While many have found themselves in unexpected living situations following the rollout of lockdowns around the world due to the COVID-19 crisis, the French artist MarieVic’s is particularly unusual. After leaving her current home in New York to return to Paris, in order to be close to her family during the pandemic, she found herself staying at a second apartment owned by her mother, Geneviève. Comprising of just two rooms, MarieVic is sleeping in one; the other, however, is packed to the brim with pieces from Geneviève’s extraordinary collection of designer fashion and couture.
“When I arrived, I had to self-quarantine and I felt displaced,” MarieVic explains. “I couldn’t see my family or my friends, and I missed my work studio, so I started spending a lot of time in the wardrobe, working on dressing up, making relationships with clothes.” After her period of quarantine was over, MarieVic saw her permitted hour-long periods of daily exercise as an opportunity for an unlikely creative project. “I was fascinated by the look of the empty city,” she says. “It was extremely beautiful, but eerie. It seemed that Paris had become a window display, yet the store was closed. Then it occurred to me that Avenue Montaigne was located within the allowed distance from both my places and my mother’s, so I asked her if she’d accept to perform a daily ritual with me.”
That daily ritual has now evolved into a fully-fledged art project, titled “Avenue Montaigne,” that sees the stylish mother-daughter duo pose in front of these empty shopfronts in some of the more outré pieces from Geneviève’s collection, and which MarieVic will be recreating as limited edition C-prints for sale on her website. Each location has been carefully chosen to serve as the perfect backdrop for the items they’re wearing. In one, they stand outside the Théâtre des Champs Elysées, Geneviève wearing a red Comme des Garçons piece of Louise Bourgeois-esque stuffed, sculptural tentacles, while MarieVic appears opposite in a pair of red Comme silk shorts with a pannier-like detail and a matching beanie, posing with her hands on her hips as if playfully mimicking a mime artist—an appropriately theatrical tableau given the location.
Other shots see them deliberately contrast pieces from fashion past and present. Standing on a street corner in front of Gucci, one image sees MarieVic wears a crimson, armour-like dress by Nicolas Ghèsquiere for Balenciaga over her head, while Geneviève wears a red silk polka-dot gown that is also Balenciaga, but a more recent design by Demna Gvasalia. “I would plan the outfits to fit certain stores, to bounce off of each other or echo the architecture,” MarieVic explains. “I’d work in the wardrobe, trying to compose an assemblage that I’d bring along with me. We’d change in the street, six feet apart from one another. Avenue Montaigne became our fitting room.”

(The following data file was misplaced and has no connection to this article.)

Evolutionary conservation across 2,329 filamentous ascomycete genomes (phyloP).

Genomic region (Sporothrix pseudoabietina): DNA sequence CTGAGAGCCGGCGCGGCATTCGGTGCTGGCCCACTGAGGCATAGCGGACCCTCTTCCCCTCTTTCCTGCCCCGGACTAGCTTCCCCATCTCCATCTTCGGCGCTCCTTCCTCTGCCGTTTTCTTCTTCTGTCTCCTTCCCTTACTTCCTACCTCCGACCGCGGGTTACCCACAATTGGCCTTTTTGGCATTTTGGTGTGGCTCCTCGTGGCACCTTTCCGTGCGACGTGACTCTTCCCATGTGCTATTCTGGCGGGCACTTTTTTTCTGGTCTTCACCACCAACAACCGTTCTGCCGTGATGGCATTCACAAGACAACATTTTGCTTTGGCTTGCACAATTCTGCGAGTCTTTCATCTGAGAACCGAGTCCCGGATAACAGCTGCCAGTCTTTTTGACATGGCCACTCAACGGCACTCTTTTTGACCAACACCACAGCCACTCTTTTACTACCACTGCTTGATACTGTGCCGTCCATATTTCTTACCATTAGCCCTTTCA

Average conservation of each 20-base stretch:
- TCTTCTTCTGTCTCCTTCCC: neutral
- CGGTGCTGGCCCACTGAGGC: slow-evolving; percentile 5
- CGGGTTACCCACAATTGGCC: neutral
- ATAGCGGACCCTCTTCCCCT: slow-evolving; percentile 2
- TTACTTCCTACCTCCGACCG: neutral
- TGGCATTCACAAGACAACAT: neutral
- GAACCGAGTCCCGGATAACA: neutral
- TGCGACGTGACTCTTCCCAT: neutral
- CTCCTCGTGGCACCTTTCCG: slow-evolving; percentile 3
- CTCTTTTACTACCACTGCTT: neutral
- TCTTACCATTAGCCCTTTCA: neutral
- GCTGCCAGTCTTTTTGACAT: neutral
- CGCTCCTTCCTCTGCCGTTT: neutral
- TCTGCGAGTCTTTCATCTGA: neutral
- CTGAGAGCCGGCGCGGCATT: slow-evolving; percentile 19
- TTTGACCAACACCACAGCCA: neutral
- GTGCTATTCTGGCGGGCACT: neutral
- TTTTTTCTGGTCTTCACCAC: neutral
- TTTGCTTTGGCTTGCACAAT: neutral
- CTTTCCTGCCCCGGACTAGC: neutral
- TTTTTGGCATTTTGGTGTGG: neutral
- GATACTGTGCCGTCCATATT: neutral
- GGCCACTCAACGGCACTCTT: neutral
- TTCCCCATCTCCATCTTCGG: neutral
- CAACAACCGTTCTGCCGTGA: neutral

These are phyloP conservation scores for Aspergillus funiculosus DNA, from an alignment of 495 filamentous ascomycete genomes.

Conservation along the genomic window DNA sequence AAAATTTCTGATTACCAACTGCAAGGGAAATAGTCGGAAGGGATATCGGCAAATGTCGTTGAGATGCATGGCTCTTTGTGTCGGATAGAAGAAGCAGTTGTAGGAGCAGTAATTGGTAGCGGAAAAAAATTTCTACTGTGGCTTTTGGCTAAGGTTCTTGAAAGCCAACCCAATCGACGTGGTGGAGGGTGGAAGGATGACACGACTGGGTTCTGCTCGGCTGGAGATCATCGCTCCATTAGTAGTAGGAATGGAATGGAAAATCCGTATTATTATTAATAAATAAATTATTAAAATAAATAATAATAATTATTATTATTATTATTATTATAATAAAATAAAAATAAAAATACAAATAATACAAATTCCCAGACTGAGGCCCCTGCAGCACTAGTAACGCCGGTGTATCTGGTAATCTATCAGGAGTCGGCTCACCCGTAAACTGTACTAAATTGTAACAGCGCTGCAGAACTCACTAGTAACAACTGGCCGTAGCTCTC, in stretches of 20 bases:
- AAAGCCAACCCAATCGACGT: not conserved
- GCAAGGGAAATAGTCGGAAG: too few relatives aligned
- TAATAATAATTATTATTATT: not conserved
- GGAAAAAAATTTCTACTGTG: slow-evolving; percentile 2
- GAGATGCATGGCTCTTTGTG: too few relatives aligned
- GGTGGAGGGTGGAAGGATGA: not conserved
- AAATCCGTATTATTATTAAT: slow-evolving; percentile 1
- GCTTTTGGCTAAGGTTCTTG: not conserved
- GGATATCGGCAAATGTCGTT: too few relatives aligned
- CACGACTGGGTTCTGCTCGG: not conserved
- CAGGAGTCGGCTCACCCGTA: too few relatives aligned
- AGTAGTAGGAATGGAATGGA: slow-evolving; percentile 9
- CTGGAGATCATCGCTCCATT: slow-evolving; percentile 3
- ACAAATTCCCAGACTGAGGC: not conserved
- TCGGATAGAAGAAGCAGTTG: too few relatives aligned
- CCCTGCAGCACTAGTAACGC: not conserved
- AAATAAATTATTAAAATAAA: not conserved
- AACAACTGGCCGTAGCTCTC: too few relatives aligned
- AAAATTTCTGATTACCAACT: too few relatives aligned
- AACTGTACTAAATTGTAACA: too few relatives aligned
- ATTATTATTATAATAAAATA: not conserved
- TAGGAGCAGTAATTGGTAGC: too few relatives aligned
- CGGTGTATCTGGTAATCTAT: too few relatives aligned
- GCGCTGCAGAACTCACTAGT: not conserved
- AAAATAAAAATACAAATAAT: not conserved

There’s also the question of how Geneviève, who is a Paris restaurateur, amassed this impressive collection, featuring everything from vintage pieces by Junya Watanabe and Yohji Yamamoto to more recent designs by the likes of Christopher Kane and Demna Gvasalia. It’s something she traces back to her discovery of Claude Montana and Azzedine Alaïa in the ’80s, then Comme des Garçons a little later. “I think I’ve always liked fashion but it wasn’t until I discovered those three that I understood its power,” Geneviève explains. “I loved how extremely radical they were while actually reworking themes from the past.” Given that many of the pieces push the limits of wearability, is it something she’s building as an archive, or a working wardrobe that she still wears out and about? “I wear everything I own,” she replies, firmly. “I wouldn’t take any pleasure in archiving fashion. I prefer it to be a lived experience. There is always an occasion to wear something outré—it’s up to us to provoke it.”
For MarieVic, it’s proved to be the perfect outlet after a period of feeling creatively stymied; for Geneviève, it’s been a fun and diverting opportunity to join her daughter’s art practice, something she’s always actively encouraged. “I have participated in some of her projects in the past, but it had been a long time since she put me to work!” Geneviève adds. “It’s an experience I definitely enjoy, and when I don’t get to participate, I remain very connected. I find her projects inspiring—they are playful and rigorous adventures.”
While all the clothes shot as part of the project may have been mined from Geneviève’s wardrobe, MarieVic has found herself questioning how they reflect the bond between mother and daughter, and how it manifests in unexpected ways as that relationship evolves over the years. “My mother has accumulated a stunning selection of garments designed by a handful of designers that were all her contemporaries, but I am more of a hunter-gatherer,” says MarieVic. “I don’t know if the images reflect our individual styles, as we were born in different times and we were raised differently, but we are definitely cut from the same cloth. They reflect a style that’s constructed for the occasion, for the here and now.” On this, Geneviève agrees: “I think we both see style as a creative form of expression, we just have different things to express.” They may have different ways of expressing themselves sartorially, but with their Avenue Montaigne photographs, they meet in strangely beautiful harmony—while still remaining six feet apart, of course.
Originally Appeared on Vogue